More than 900 bottles of the product in question – Jingzhi Kesou Tan Chuan Wan – were still on-shelves despite a February recall issued by the distributor in the UK.
Ekong International (UK) Ltd distributed the products to about 20 traditional Chinese medicine (TCM) outlets, according to the UK Medicines and Healthcare products Regulatory Agency (MHRA).
It said the products had been manufactured in China using Chinese labels but had been over-labelled in English to conceal the fact the products contained extracts derived from the Aristolochia plant.
Such extracts have been linked with kidney failure and the development of some cancers including urinary tract cancer. They have been banned in the UK since 1999 due to links to this potential toxic and carcinogenic behaviour which has included some deaths according to a 2000 European Medicines Agency EMA) report.
Those who had taken the supplement were recommended to consult a medical expert immediately.
The MHRA said more than three quarters of the 900 bottles distributed by Ekong remained unaccounted for. An MHRA spokesperson told NutraIngredients the agency was in the process of confirming with Ekong the exact whereabouts of these products, but noted it was likely that many of them had already been sold.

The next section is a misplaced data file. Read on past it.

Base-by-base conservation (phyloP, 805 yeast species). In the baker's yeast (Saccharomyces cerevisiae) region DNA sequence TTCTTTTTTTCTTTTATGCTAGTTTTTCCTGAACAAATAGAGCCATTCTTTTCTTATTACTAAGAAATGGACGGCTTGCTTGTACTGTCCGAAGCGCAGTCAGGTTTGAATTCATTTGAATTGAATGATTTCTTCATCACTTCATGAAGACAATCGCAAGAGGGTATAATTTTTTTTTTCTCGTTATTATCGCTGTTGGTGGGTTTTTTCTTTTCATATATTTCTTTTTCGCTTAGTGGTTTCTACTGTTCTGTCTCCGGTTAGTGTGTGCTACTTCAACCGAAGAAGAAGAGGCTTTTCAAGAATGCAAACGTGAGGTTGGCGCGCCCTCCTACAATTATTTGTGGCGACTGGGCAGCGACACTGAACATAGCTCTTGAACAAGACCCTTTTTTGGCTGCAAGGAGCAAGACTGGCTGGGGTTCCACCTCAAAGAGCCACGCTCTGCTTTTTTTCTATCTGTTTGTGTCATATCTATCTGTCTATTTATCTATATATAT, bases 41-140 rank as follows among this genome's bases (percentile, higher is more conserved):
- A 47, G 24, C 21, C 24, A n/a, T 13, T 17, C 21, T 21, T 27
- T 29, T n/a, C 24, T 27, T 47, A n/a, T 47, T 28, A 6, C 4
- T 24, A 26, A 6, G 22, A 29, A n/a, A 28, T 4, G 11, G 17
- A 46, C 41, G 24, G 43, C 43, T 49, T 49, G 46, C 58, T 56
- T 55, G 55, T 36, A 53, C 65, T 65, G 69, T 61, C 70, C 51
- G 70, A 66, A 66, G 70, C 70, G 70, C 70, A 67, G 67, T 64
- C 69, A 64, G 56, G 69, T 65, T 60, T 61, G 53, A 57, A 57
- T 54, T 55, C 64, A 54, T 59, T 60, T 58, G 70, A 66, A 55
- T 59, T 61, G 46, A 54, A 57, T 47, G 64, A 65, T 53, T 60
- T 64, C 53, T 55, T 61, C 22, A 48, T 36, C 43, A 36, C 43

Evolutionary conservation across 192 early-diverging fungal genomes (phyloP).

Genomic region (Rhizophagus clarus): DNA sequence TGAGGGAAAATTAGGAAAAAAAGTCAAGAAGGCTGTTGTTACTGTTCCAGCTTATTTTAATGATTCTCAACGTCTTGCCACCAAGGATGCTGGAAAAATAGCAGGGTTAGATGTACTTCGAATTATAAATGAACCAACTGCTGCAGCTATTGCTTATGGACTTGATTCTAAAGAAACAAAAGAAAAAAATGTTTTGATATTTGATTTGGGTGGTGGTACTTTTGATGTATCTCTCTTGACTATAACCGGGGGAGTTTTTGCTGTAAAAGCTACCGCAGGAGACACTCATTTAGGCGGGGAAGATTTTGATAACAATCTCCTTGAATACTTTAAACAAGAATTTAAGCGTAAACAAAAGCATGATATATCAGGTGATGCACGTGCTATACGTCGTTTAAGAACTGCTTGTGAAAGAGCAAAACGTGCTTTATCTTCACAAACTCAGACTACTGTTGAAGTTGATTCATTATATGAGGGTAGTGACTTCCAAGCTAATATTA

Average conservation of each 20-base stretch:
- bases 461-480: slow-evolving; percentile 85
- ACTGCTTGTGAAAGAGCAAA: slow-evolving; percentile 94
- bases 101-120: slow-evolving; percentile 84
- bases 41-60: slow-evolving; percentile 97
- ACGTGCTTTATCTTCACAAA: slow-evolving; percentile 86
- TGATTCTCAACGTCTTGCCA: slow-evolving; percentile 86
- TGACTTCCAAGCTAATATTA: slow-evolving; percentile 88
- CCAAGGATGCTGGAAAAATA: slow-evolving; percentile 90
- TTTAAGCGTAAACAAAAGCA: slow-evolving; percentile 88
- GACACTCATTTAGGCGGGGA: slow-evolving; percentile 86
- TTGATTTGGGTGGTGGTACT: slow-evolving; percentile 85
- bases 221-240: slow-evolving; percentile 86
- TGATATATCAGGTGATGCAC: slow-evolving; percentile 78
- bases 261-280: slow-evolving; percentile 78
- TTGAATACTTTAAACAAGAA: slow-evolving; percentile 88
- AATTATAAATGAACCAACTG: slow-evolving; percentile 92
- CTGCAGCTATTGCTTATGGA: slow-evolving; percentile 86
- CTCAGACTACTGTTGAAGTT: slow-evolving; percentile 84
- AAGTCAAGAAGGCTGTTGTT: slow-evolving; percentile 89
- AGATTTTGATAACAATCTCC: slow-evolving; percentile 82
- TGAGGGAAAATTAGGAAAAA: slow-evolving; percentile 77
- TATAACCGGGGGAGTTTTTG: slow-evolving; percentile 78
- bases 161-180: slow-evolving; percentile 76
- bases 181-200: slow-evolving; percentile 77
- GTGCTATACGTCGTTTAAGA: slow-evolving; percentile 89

It had written to TCM trade and practitioner groups to ensure that none of their members are supplying the product that has no license under the Traditional Herbal Medicines and Products Directive (THMPD).
Ekong was unavailable for comment at the time of publication.
Natural but not safe
“This is a clear example where natural does not necessarily mean safe,” said MHRA head of herbal policy, Richard Woodfield.
“Aristolochia is a highly toxic plant that can cause serious injury and even death if taken. I would strongly advise anyone who has used this product to stop taking it and to immediately consult their doctor.”
MHRA has acted against Aristocholia-containing products before most recently in 2005 when two products, 'M2' and 'Energy 2000', making a host of sexual performance, immunity, fever and other claims, were recalled.
In its report, the EMA noted Aristolochia extracts were used as anti-inflammatory agents for gout, arthritis, rheumatism and skin diseases.
Aristolochia extracts are available as highly diluted homeopathic preparations in some European Union member states, EMA said.
“The Aristolochic acids have also been shown to exert strong mutagenic effects in bacterial and mammalian cell systems and have been shown to be potent carcinogens in rats and mice at low dose levels and also in humans at ug per kg levels,” EMA wrote in its 2000 report.